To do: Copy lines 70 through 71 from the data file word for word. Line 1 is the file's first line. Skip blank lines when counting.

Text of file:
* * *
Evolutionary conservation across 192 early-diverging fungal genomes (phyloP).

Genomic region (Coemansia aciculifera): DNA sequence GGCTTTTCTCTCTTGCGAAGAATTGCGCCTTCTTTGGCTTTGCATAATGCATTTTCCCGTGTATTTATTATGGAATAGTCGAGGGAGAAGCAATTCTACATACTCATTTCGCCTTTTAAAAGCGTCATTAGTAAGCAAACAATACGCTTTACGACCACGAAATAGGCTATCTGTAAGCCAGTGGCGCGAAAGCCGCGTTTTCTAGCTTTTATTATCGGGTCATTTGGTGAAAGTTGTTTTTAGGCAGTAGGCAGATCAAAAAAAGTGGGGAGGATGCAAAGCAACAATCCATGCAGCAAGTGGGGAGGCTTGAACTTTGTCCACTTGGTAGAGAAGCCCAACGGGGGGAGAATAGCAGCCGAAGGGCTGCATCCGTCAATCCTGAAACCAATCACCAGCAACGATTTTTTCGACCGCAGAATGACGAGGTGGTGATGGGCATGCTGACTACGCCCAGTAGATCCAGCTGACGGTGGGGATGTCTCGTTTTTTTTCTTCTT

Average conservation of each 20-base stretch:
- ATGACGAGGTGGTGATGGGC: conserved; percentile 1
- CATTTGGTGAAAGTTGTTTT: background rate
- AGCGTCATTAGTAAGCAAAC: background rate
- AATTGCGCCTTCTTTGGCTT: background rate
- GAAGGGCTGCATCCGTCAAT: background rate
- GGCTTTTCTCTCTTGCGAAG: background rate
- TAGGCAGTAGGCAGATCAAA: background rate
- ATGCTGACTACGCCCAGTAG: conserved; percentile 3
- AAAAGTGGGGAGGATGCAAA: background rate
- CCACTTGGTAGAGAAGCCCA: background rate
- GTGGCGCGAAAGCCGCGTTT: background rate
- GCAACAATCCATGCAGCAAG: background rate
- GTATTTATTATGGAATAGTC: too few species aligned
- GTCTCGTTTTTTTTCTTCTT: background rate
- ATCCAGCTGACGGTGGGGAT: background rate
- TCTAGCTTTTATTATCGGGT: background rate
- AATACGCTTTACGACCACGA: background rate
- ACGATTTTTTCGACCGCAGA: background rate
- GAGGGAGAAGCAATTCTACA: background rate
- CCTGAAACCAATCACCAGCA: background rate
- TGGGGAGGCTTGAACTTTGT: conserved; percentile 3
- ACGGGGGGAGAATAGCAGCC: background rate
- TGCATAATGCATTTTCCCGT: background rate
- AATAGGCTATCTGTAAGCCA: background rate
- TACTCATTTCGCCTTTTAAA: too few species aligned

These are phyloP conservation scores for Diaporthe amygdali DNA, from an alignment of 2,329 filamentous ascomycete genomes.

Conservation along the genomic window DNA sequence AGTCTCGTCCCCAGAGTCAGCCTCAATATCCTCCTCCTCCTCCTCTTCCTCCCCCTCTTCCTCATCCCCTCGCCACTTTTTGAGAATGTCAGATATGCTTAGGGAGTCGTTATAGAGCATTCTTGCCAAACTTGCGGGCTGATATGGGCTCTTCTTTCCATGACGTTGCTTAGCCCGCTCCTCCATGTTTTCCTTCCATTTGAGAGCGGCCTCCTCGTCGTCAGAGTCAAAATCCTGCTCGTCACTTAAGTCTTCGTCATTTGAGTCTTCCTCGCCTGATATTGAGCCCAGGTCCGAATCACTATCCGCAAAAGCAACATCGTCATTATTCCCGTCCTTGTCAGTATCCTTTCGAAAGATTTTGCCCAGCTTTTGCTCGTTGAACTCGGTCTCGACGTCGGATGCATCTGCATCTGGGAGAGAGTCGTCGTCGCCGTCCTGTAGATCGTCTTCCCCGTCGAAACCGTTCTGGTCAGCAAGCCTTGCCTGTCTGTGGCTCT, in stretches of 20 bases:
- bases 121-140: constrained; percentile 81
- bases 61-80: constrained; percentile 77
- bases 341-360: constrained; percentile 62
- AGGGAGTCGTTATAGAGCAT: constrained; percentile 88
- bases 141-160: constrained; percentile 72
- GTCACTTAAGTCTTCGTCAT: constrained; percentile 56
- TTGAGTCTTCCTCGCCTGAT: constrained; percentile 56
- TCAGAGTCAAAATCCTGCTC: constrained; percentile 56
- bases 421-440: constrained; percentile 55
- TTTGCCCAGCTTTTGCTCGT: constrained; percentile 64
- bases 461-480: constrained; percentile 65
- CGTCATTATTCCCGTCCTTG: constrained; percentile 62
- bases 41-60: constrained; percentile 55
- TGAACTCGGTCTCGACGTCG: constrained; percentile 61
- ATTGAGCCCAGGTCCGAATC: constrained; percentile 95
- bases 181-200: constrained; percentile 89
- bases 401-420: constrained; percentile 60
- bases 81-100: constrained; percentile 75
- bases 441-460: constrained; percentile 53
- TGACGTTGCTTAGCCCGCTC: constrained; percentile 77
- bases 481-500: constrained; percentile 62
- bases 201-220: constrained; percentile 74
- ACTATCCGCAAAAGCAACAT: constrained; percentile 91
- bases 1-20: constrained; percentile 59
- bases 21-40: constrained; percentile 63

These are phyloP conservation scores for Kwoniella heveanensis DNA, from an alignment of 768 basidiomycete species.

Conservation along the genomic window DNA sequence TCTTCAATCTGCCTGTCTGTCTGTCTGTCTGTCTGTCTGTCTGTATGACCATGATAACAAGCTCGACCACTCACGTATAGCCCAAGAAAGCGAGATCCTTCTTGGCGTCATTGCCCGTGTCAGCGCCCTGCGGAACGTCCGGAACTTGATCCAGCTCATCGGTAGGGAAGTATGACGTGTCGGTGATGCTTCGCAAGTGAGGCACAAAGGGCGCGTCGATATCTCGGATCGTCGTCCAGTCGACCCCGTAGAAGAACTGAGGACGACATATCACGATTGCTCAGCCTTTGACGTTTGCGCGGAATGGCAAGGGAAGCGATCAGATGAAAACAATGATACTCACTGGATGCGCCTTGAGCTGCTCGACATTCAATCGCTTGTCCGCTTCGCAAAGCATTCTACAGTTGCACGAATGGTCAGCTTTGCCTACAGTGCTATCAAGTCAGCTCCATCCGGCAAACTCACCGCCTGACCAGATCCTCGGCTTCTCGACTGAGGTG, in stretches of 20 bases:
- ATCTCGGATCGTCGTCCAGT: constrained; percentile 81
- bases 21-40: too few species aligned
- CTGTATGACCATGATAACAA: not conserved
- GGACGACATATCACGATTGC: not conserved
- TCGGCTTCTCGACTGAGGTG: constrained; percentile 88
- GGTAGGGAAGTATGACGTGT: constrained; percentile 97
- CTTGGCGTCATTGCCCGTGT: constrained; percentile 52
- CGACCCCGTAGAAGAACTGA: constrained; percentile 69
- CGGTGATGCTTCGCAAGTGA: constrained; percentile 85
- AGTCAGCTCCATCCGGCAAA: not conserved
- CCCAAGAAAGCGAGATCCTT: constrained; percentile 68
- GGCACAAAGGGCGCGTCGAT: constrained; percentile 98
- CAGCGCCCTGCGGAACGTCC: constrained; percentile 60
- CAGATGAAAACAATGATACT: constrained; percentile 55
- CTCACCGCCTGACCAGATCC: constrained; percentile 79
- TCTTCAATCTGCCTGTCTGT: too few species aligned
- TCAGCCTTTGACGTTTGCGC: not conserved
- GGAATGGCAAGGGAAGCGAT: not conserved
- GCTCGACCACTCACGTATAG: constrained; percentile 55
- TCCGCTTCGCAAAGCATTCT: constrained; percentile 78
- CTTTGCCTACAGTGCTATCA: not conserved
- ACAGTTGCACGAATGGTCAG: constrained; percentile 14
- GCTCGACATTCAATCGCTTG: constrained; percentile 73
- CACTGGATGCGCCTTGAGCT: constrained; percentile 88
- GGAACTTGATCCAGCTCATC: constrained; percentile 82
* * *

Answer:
- CAGCGCCCTGCGGAACGTCC: constrained; percentile 60
- CAGATGAAAACAATGATACT: constrained; percentile 55